Dismantle and Recompose
This winter De Hallen Haarlem was presenting solo exhibitions by three Dutch artists who share a strong intrinsic relation: Daan van Golden, Marijn van Kreij and Annesas Appel. A predilection for graphic patterns and the use of repetition as a stylistic device are corresponding features in their work. These were the first large solo museum exhibitions for Van Kreij and Appel in the Netherlands. On the occasion of Daan van Golden’s solo exhibition the project En/Of released an LP with music by Jefre Cantu-Ledesma and a record-sleeve with photography by Van Golden. A selection from the En/Ofeditions could both be seen and heard.
In Annesas Appel’s (Amsterdam, 1978) first solo museum exhibition, De Hallen Haarlem offered an overview of her projects from the past five years. Included was the four-part artist book Notebook(2009). For this work Appel took apart a Macbook and scanned all the individual parts (screws, PCB’s, wires). On the basis of these scans she made digital drawings of the parts that she subsequently sorted according to visual similarity: screws with screws, keys with keys, wires with wires. After this deconstruction Appel ‘decoded’ all the minute details of the motherboard and classified these according to similarity: lines, squares, circles, stripes, etc. Consequently an astonishing new interpretation unfolds of an object we all know, full of visual and poetic associations. The computer disintegrates into a new abstract alphabet, which can be read as a labyrinthine and futuristic map with architectural qualities.
The exhibition on the upper floor of the Vleeshal showed two of Annesas Appel’s other large projects:Ruiten Alfabet (2006), in which checked patterns are produced on the basis of a language, and colour formula and her most recent work Colours_ a mathematical tale (2011), in which she presents a new visual interpretation of the book covers in her own bookcase.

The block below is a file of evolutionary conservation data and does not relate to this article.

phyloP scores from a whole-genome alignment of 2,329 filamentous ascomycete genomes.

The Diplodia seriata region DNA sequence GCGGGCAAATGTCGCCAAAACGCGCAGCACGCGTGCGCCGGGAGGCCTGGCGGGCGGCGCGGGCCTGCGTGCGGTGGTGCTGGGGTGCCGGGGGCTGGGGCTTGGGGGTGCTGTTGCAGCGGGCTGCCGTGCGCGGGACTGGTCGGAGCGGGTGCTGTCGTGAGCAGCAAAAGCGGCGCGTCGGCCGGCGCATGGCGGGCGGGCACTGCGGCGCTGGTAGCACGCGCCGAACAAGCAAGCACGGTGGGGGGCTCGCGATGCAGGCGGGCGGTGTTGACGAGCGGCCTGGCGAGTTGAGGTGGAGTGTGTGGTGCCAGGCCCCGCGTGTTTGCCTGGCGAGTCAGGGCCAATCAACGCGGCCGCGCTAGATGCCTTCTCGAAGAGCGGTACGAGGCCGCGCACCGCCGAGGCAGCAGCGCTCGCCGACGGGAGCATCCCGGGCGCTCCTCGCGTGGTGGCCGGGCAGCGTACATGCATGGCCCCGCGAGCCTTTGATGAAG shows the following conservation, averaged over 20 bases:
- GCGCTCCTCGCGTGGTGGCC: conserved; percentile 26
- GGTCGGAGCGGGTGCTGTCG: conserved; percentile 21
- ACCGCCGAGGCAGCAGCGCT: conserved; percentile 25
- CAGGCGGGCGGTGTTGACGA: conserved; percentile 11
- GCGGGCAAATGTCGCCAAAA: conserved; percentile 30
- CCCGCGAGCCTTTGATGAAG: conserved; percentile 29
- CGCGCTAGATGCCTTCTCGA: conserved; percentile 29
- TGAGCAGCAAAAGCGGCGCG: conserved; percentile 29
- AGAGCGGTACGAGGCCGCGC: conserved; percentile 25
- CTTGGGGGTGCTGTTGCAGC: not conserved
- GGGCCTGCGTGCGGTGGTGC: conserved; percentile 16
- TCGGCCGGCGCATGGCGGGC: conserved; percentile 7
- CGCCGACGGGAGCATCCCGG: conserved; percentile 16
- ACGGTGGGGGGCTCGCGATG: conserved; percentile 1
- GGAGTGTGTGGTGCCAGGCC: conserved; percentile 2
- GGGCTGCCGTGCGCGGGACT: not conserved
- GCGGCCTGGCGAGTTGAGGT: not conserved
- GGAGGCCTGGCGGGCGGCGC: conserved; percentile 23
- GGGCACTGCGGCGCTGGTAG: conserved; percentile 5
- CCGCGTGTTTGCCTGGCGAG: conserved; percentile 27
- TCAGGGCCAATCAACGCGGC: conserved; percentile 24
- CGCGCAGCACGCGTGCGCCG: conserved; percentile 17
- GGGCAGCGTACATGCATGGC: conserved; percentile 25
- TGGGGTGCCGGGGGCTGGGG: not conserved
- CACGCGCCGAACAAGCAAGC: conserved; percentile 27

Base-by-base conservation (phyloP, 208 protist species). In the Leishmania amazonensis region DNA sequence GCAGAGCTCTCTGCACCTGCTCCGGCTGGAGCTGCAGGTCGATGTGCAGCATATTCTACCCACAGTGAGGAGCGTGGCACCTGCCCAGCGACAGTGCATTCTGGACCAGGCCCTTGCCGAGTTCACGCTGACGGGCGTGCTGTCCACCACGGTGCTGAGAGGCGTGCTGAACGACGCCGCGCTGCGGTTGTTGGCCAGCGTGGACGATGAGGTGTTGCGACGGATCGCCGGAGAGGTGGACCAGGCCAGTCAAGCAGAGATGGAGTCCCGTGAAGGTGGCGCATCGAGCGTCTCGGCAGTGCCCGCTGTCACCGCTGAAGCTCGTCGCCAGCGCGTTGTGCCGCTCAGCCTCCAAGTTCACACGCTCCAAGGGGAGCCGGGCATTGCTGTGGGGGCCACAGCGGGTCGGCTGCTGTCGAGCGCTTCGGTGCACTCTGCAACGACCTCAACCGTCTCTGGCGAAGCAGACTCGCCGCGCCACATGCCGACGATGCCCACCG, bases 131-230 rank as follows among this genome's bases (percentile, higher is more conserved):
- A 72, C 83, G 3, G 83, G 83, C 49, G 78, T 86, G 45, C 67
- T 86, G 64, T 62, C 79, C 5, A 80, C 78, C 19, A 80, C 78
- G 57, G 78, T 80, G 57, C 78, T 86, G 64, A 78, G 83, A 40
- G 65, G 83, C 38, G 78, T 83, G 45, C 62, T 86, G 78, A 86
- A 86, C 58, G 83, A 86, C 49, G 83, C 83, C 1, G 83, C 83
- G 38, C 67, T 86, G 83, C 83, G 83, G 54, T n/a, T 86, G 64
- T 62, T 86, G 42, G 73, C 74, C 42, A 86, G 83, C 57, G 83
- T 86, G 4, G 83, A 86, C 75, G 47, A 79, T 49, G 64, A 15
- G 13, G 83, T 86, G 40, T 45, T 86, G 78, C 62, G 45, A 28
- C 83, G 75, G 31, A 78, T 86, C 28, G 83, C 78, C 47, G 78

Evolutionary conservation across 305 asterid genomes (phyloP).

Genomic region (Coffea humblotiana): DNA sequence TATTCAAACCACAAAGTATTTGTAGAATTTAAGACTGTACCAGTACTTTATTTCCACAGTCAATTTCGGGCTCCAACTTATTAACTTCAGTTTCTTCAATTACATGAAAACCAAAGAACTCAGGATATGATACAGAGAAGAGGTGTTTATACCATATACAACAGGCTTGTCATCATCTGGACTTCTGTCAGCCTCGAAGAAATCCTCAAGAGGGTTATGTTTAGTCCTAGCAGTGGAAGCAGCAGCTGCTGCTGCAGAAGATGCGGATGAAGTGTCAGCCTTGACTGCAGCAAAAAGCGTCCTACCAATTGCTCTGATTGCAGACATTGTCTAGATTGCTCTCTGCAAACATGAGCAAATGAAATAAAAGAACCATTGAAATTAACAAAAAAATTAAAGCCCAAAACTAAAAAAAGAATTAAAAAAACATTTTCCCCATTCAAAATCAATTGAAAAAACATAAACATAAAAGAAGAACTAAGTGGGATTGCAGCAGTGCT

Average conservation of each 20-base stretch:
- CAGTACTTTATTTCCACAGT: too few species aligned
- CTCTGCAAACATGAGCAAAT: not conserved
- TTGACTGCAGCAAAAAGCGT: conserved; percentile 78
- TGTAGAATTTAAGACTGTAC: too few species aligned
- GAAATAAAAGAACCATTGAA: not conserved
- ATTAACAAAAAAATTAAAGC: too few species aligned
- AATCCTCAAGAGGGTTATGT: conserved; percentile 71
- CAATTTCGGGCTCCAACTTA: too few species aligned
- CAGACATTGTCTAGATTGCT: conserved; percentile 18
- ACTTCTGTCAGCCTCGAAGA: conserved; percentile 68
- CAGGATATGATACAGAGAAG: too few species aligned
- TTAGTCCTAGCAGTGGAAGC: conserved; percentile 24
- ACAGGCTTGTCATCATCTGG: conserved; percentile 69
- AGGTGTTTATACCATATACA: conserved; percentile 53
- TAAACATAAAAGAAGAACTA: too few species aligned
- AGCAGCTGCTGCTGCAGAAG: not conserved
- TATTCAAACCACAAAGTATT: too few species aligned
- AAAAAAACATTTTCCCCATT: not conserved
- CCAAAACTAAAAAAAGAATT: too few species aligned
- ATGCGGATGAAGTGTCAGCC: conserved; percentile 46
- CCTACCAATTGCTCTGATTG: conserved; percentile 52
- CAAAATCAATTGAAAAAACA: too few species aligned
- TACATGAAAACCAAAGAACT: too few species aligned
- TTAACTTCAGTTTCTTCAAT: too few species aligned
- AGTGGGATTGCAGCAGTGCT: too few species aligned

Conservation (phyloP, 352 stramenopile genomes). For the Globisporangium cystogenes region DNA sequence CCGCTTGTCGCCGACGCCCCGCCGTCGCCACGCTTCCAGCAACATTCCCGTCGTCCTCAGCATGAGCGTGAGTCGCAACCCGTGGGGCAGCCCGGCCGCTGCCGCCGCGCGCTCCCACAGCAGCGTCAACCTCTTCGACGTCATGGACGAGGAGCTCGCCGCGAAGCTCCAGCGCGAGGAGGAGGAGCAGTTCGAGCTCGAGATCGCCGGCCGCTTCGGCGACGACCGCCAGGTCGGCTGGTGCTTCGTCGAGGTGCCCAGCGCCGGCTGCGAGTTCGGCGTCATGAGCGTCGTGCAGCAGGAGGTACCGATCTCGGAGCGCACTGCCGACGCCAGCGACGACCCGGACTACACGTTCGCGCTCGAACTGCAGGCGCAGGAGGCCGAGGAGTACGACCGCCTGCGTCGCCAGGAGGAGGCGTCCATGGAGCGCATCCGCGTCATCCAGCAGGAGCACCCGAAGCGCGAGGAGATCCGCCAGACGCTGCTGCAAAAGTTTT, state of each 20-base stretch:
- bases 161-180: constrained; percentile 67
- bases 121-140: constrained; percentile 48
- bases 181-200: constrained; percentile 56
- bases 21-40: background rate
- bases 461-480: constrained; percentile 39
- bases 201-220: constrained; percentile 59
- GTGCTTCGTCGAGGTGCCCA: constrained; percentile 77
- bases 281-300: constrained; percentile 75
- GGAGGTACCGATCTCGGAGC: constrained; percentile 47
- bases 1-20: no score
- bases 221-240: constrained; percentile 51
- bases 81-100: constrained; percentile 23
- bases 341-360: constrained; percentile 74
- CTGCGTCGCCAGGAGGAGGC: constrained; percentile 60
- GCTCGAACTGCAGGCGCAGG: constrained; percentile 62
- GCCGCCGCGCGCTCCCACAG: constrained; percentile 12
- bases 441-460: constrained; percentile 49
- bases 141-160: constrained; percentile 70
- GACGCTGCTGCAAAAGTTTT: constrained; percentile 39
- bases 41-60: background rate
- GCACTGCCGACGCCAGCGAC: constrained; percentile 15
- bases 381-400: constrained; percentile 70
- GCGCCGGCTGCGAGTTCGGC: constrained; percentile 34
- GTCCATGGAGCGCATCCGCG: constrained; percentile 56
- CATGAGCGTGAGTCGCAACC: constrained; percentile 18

On the occasion of this exhibition Appel made the small-edition print 429 Titles of Books that was for sale at De Hallen Haarlem.
Annesas Appel systematically maps existing objects from her everyday surroundings and analyses their formal characteristics. This process indeed results in fixed digital inventories, yet the careful manual execution (Appel prints and binds her books with her own hands) gives it a distinctly personal and warm quality. Her work moves on the edges of autonomous art and graphic design.
Through her systematic and analytical methods Appel tries to get to grips with the invisible systems operating her direct environment. One could describe her art with the term mapping: her work is related to the currently ubiquitous visualisation of data that aims to provide an expressive insight into dry statistics. Appel departs from specific data that surround her on a daily basis (the colours of her bookcase, the length of country borders in an atlas, the form of her clothes) and translates these into a completely comprehensive language of her own.